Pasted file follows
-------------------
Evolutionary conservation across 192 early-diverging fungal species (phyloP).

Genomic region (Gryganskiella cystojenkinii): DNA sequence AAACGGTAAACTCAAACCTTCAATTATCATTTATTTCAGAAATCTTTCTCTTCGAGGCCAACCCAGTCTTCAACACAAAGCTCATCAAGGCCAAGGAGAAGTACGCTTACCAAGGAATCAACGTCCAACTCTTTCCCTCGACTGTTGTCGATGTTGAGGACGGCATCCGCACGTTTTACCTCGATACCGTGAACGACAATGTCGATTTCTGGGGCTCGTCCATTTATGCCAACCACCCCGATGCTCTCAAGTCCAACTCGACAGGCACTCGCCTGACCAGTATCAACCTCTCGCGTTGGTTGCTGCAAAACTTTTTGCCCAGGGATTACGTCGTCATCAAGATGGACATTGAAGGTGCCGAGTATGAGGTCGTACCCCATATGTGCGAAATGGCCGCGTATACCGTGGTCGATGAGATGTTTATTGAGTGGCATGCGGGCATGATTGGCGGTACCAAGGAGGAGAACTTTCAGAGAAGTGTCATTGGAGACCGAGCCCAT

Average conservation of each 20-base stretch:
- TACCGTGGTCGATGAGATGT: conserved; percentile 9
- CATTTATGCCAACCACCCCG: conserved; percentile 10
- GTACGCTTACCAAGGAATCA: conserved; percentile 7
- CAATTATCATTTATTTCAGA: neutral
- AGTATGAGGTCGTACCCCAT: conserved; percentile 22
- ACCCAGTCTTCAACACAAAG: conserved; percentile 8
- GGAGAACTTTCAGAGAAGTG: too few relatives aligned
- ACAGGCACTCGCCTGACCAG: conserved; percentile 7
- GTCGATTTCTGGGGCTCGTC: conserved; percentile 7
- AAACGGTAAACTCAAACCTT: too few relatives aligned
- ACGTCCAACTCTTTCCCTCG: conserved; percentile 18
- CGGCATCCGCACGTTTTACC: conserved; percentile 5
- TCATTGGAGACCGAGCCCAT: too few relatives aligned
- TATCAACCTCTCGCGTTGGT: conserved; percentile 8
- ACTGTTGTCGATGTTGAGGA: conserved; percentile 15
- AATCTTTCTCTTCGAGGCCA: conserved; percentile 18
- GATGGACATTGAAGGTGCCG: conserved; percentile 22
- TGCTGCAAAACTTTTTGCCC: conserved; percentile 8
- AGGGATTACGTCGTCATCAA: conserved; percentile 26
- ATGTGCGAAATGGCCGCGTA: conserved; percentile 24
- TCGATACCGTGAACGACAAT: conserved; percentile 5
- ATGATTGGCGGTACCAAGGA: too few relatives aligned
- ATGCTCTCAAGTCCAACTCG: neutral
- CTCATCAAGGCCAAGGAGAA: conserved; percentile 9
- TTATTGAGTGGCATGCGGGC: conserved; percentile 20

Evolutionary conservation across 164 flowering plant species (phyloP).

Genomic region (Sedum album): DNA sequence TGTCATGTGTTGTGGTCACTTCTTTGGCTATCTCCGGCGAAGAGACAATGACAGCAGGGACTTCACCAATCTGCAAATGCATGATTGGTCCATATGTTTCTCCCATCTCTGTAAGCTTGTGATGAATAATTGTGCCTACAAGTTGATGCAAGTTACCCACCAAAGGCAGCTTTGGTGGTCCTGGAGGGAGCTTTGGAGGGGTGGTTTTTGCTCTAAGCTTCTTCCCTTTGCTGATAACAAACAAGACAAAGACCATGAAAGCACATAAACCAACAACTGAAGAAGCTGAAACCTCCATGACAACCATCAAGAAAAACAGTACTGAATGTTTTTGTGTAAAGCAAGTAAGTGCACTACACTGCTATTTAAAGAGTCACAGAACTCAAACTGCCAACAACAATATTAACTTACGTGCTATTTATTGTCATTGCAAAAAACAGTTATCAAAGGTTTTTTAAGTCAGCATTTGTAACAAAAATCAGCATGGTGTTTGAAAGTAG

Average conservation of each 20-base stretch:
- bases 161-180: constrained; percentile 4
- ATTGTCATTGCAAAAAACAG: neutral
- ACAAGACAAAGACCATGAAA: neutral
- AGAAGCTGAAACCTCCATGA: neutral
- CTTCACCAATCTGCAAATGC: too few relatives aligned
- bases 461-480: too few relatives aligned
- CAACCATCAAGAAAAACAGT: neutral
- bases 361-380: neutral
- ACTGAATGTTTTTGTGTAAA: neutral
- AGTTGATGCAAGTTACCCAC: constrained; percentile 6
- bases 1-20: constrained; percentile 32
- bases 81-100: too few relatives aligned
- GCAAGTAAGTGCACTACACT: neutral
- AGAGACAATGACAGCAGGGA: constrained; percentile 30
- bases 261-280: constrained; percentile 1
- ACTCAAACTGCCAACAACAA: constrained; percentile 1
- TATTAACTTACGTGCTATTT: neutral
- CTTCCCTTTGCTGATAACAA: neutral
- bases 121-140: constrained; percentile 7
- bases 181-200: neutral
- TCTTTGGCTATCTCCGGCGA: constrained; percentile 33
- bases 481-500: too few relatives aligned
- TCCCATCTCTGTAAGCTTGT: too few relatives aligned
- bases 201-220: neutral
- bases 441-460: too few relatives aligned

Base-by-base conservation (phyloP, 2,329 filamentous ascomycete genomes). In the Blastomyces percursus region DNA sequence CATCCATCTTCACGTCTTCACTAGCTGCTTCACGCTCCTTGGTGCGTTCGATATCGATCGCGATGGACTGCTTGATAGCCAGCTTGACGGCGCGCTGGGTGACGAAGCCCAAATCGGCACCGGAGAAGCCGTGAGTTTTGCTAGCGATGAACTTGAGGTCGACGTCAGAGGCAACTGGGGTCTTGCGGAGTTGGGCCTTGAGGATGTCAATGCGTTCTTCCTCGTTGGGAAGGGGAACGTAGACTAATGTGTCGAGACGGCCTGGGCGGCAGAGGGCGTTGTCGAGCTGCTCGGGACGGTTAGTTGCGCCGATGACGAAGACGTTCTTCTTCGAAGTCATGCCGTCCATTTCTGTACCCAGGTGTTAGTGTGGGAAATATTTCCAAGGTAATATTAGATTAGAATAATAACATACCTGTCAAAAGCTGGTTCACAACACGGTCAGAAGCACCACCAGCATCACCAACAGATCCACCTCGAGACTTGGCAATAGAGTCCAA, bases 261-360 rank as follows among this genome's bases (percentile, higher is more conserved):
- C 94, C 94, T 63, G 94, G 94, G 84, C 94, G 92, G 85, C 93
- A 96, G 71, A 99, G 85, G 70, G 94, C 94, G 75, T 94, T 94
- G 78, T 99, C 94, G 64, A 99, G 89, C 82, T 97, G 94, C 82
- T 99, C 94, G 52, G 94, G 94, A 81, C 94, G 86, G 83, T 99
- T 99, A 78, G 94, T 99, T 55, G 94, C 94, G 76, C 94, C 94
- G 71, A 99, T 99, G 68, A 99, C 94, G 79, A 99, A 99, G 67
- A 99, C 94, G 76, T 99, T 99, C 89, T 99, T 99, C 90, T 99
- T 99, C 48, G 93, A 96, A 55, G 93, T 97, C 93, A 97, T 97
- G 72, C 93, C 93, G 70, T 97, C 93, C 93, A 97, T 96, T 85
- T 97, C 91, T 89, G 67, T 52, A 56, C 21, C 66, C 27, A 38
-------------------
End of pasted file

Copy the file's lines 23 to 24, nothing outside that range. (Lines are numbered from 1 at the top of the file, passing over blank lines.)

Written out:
- ATGTGCGAAATGGCCGCGTA: conserved; percentile 24
- TCGATACCGTGAACGACAAT: conserved; percentile 5